TCHS Rampage

Temple City High School



Opinion

September 6, 2016

Cannabis in the NFL?

American football is considered one of the most physically demanding sports in the world. Due to the sheer brutality of American football, professional players use opioids to relieve their pain and continue to play on, but some football players have opted for a safer option: marijuana.
This is a much more viable and safer option for athletes. They can greatly reduce the chance of addiction and other major side effects of chronic opioid consumption.
While the NFL has a no tolerance policy on marijuana, cannabidiol content within the plant can be used to relieve pain and allow for relaxation, with little to no harmful effects.
In 2014, the American Society of Addiction Medicine recorded that opioids are responsible for an estimated 20,000 lethal overdoses. In addition to the chance of overdosing, opioids come with a huge list of unpleasant side-effects: sedation, dizziness, nausea, vomiting, constipation, respiratory depression and addiction.
Marijuana, however, continues to be the safer alternative, with zero total overdoses and milder side effects.
Unfortunately, when players are tested and show traces of marijuana in their system, the league will issue a fine and a possible suspension.Many players, including star probowlers running back Le’veon Bell and wide reciever Josh Gordon, have been suspended due to their usage of marijuana.
The NFL has made its substance abuse policy more lenient, but they should get rid of the restrictions on marijuana completely.
The country has also become more lenient on this issue. Over twenty states legalized the use of medicinal marijuana and many of the NFL teams, including the entire NFC west division, play in some of these states.
Few players have been outspoken on their opinion on this issue. In an article on the Player’s Tribune, retired Baltimore Raven Eugene Monroe was the one of the first professional football player to publicly advocate the use of medical marijuana as an alternative to that painkillers and warns against the use of opiods.
“An old teammate at the University of Virginia told me that one of our former UVA teammates — a guy who was a few years ahead of me and who mentored me before going on to play in the NFL — had gotten addicted to pain pills and had essentially vanished” Monroe said. “He has left his home for the streets and is now addicted to heroin.”
As a former football player myself, I can understand the true violence and brutality of the game, but the highest level I have played at is high school level, while these men play in the NFL with the strongest and toughest players in the world.
The National Football League’s main priority should be to keeps its players safe and reduce the amount of pain.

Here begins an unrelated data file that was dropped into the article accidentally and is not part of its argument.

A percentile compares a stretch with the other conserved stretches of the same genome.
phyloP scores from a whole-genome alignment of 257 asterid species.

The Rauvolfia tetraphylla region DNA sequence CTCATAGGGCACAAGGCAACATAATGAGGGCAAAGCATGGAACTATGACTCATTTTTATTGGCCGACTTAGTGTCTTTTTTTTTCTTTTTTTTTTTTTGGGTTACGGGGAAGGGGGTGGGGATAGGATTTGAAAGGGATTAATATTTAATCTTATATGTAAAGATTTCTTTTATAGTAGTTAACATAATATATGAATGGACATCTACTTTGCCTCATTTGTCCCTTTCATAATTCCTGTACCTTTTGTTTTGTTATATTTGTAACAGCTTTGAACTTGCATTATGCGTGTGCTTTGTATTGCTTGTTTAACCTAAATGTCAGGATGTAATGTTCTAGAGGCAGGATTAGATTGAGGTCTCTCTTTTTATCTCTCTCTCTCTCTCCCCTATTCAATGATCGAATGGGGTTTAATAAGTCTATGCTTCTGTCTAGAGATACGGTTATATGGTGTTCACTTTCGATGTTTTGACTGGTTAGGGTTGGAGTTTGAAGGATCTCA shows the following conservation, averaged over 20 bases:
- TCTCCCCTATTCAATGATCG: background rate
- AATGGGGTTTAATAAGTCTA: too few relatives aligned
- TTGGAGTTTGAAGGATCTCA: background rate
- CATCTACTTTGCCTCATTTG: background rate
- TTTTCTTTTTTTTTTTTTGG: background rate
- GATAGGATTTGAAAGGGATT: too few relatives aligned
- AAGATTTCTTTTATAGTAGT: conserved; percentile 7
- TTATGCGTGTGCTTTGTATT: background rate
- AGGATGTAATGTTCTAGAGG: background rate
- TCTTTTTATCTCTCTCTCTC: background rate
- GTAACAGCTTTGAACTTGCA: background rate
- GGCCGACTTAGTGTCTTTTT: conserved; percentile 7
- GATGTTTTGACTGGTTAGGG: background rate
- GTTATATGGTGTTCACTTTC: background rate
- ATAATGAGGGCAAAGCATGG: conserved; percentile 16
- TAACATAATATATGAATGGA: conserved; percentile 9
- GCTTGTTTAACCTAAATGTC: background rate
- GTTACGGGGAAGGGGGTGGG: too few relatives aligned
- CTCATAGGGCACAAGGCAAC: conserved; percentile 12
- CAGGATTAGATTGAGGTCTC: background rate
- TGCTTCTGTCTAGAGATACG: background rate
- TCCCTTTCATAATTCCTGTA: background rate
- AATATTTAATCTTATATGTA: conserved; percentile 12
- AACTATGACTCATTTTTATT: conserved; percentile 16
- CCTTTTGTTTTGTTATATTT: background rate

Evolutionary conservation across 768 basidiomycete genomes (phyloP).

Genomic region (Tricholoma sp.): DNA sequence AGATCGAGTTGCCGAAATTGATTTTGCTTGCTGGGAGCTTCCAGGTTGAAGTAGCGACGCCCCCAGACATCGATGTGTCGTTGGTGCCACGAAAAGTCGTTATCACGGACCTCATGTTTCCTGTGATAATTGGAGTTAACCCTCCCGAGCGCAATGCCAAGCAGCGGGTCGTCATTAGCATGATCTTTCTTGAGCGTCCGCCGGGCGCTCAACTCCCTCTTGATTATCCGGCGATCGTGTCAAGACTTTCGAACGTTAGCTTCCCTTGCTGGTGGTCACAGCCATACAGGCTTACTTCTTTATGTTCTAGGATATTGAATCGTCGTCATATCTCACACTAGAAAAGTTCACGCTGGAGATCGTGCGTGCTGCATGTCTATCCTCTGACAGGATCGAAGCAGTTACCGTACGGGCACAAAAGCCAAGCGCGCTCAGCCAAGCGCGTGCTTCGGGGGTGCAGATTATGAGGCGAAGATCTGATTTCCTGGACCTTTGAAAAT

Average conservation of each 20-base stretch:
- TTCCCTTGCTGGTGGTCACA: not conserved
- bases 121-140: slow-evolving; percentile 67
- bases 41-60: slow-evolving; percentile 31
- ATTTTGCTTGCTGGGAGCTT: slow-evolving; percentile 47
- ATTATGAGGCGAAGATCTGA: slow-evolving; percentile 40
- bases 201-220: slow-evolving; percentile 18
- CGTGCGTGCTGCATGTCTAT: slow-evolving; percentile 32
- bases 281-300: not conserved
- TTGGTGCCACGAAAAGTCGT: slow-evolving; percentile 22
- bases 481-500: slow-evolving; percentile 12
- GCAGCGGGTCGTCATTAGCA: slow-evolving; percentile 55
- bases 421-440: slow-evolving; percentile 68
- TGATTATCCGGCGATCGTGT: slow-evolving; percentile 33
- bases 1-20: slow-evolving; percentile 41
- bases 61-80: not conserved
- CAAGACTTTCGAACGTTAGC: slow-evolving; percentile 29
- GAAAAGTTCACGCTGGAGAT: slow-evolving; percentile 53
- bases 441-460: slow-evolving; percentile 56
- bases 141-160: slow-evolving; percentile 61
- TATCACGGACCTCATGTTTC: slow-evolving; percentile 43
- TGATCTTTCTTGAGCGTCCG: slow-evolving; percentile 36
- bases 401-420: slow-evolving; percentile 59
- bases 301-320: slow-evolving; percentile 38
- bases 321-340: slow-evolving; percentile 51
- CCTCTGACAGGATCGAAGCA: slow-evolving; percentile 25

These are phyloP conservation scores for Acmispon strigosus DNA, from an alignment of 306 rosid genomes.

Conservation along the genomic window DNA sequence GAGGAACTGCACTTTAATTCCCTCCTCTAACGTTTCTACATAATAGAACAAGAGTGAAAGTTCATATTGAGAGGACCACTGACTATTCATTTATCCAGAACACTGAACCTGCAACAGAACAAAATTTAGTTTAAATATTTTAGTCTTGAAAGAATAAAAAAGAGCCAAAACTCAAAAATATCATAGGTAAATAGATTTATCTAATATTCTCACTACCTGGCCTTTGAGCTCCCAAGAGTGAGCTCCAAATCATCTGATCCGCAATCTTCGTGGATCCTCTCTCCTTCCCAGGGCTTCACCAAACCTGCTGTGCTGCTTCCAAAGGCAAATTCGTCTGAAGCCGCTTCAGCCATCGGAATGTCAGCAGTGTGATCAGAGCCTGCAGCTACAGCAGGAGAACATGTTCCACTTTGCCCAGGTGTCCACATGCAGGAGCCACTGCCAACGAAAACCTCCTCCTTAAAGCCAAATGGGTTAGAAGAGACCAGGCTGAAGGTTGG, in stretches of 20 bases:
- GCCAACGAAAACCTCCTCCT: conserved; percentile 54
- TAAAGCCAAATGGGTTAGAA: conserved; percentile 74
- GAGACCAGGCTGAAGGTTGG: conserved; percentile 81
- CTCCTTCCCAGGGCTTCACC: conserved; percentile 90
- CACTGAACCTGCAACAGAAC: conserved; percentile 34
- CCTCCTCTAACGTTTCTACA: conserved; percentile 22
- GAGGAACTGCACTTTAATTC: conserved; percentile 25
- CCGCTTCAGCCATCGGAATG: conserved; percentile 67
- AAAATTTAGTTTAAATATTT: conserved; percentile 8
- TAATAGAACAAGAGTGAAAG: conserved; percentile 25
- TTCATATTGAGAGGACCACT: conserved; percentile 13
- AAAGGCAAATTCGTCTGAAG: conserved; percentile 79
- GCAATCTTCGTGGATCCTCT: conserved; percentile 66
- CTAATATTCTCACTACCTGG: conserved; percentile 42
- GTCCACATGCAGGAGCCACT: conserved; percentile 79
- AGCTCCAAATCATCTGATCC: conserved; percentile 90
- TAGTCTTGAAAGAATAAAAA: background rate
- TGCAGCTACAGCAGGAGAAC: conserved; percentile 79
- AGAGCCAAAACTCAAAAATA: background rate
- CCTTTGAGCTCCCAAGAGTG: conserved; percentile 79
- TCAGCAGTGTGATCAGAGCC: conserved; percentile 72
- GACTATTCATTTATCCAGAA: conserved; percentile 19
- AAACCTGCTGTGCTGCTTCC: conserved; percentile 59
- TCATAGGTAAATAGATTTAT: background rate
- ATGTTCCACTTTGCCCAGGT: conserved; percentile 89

Changing their substance abuse policies and looking for alternatives to opioids can be the first step into keeping their players safe.



About the Author

Chris Klementich





 
 

 
6241745360_IMG_6185 (1)

Lai keeps her diet on track

While running long distances on rugged terrain, cross country runners deal with both mental and physical challenges as they brace themselves for the coming season. For Senior Melissa Lai, watching her diet and workout regimens ...
by Michelle Huynh
0

 
 
 

Opinion: Seminar’s guidance is not a good fit for all freshmen

The class of 2020 was the first to take a new, obligatory semester course called College and Career Seminar, a class that is, as stated in the school’s curriculum book, “designed to empower students to become self-advocates...
by Zoe Hsu
0

 
 
wu

Wu strikes at his goals

The crowd cheers as Senior Thomas Wu’s opponent strikes at him, causing him to gasp for air from the impact. Sweat slowly trickles down his neck as his opponent nears. He swiftly ducks under the opponent’s jab and scores a ...
by Christina Zhang
0

 

 
 

Track and field sets their pace to success

For the first time since Head Coach José Marquez started coaching Track and Field, the team won against the La Cañada Spartans on March 23. Additionally, the team faced the Blair Vikings at its first home track meet of the se...
by Christina Zhang
0

 
 
 

Teams spring forward with weekly practice

Every week, the spring varsity sports teams spend their time and effort practicing. Each team requires hard work in order to ensure future victories. Due to the fact that Track and Field has multiple subgroups, the weekly pract...
by Mililani Dreibus
0

 



0 Comments


Be the first to comment!


Leave a Reply